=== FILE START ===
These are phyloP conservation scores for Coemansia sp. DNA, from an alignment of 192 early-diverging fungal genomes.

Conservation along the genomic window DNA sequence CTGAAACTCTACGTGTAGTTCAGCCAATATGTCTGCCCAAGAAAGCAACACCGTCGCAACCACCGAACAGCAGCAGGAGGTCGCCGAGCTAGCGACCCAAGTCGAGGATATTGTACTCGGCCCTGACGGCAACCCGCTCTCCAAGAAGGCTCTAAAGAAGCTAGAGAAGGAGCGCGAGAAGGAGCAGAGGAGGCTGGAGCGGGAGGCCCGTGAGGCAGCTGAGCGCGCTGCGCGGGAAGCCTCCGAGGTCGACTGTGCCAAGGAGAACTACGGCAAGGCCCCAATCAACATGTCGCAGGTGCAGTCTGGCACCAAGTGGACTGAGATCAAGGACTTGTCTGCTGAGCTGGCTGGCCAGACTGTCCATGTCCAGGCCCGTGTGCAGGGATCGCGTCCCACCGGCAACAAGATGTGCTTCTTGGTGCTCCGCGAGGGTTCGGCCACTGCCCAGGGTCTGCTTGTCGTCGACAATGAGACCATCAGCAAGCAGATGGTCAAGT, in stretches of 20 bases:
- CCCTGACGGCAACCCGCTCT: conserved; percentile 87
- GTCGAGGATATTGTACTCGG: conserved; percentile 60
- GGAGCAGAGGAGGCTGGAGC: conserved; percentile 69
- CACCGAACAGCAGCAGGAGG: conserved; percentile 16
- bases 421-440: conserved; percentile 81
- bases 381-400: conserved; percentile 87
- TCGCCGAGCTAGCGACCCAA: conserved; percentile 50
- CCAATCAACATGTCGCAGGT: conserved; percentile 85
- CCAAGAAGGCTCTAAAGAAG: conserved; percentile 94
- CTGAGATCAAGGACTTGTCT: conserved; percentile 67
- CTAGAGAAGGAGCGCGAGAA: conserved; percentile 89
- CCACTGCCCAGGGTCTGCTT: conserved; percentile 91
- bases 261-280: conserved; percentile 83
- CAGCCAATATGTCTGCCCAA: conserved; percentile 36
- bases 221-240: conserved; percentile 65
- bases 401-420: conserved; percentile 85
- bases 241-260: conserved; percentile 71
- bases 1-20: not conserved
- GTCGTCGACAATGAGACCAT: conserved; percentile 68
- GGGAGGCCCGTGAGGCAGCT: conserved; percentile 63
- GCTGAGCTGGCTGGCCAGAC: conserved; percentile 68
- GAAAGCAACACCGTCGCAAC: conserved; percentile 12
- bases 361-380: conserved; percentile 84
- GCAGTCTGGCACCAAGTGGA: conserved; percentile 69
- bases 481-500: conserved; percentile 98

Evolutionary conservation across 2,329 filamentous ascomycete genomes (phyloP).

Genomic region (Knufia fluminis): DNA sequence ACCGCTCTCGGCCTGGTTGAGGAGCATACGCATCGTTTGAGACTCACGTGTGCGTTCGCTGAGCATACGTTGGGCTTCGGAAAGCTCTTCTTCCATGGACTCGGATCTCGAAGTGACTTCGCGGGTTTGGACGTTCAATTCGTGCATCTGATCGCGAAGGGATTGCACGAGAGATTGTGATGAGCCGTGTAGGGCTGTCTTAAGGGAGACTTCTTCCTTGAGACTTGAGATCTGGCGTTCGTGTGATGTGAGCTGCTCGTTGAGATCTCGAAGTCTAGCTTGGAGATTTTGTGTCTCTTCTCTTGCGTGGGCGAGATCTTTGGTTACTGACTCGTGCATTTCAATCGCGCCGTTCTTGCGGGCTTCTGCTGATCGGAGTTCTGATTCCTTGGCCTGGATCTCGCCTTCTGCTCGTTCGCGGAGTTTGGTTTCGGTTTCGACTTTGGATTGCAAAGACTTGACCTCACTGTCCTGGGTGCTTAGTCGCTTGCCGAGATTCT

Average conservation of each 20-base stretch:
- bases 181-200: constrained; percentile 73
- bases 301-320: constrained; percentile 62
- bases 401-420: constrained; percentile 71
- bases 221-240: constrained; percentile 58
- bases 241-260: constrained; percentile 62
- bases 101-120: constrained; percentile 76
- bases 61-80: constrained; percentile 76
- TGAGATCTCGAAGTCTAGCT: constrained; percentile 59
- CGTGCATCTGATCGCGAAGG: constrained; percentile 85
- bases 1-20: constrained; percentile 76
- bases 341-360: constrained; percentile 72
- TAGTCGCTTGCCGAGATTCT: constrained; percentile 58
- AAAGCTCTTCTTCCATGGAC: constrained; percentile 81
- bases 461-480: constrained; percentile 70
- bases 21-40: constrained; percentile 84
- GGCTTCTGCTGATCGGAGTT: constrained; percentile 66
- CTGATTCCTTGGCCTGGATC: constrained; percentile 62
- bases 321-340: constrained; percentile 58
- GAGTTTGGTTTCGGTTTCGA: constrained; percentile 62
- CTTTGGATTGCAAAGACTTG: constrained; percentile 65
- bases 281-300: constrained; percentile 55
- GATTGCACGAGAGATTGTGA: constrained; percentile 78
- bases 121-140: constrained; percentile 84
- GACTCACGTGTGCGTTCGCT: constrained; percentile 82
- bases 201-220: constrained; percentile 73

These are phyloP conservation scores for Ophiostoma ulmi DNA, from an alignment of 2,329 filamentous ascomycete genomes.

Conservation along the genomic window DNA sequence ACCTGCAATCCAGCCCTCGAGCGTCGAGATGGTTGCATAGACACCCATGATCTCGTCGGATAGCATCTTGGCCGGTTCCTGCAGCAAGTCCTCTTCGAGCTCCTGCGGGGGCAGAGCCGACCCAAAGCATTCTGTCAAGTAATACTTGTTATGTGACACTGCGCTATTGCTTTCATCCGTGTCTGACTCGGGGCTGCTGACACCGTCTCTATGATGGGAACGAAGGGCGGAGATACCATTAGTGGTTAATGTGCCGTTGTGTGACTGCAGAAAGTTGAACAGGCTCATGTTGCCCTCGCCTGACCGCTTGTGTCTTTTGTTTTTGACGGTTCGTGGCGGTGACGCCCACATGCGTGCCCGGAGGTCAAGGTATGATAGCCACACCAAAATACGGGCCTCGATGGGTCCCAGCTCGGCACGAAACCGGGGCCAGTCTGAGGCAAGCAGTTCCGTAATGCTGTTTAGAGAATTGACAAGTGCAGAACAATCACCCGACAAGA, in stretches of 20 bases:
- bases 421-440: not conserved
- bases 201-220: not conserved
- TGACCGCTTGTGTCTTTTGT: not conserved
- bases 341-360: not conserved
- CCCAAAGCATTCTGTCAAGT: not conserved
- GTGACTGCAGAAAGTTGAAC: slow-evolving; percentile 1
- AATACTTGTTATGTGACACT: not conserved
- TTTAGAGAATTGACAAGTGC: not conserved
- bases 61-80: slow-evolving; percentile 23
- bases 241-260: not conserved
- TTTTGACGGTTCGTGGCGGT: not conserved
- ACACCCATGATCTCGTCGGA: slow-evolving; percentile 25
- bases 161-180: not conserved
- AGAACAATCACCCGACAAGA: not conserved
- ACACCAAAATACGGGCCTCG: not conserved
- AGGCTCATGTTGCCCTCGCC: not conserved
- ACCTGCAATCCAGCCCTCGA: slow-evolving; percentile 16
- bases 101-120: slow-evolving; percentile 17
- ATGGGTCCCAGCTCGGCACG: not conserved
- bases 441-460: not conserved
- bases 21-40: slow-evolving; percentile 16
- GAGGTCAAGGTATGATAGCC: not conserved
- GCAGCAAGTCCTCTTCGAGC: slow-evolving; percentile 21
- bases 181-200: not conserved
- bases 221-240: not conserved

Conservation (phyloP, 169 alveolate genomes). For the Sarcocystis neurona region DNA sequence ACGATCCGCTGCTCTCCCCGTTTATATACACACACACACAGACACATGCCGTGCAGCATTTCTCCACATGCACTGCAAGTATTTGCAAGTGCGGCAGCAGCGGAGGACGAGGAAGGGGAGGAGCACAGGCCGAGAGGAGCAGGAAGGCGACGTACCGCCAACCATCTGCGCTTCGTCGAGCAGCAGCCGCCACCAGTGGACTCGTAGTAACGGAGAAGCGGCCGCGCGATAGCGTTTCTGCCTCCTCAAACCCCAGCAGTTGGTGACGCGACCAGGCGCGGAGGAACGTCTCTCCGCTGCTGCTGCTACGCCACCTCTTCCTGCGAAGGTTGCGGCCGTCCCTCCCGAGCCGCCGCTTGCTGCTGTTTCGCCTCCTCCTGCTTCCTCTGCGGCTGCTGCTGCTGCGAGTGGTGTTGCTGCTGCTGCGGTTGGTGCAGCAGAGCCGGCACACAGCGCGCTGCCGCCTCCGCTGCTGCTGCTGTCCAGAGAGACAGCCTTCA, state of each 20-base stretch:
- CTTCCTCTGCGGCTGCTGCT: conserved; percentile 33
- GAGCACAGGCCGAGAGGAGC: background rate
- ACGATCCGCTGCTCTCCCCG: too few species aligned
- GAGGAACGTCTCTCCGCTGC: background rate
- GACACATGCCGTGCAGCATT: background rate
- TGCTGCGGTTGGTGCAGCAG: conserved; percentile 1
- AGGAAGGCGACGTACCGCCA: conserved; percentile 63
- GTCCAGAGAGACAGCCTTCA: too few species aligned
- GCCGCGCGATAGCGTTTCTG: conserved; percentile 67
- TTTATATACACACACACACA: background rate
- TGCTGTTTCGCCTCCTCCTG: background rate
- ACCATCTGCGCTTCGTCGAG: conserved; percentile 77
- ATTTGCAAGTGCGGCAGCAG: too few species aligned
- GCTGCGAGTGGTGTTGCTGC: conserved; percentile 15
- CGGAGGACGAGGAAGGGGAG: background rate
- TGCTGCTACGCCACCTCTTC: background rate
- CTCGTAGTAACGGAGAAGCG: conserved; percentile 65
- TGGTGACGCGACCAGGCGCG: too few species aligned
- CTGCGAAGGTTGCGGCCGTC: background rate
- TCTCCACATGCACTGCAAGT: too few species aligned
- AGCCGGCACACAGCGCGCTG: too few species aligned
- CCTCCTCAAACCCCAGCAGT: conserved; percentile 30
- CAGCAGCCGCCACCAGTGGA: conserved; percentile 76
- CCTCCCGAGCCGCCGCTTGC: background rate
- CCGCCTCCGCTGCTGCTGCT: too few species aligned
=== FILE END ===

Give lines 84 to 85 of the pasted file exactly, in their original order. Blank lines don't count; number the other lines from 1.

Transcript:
- CTTCCTCTGCGGCTGCTGCT: conserved; percentile 33
- GAGCACAGGCCGAGAGGAGC: background rate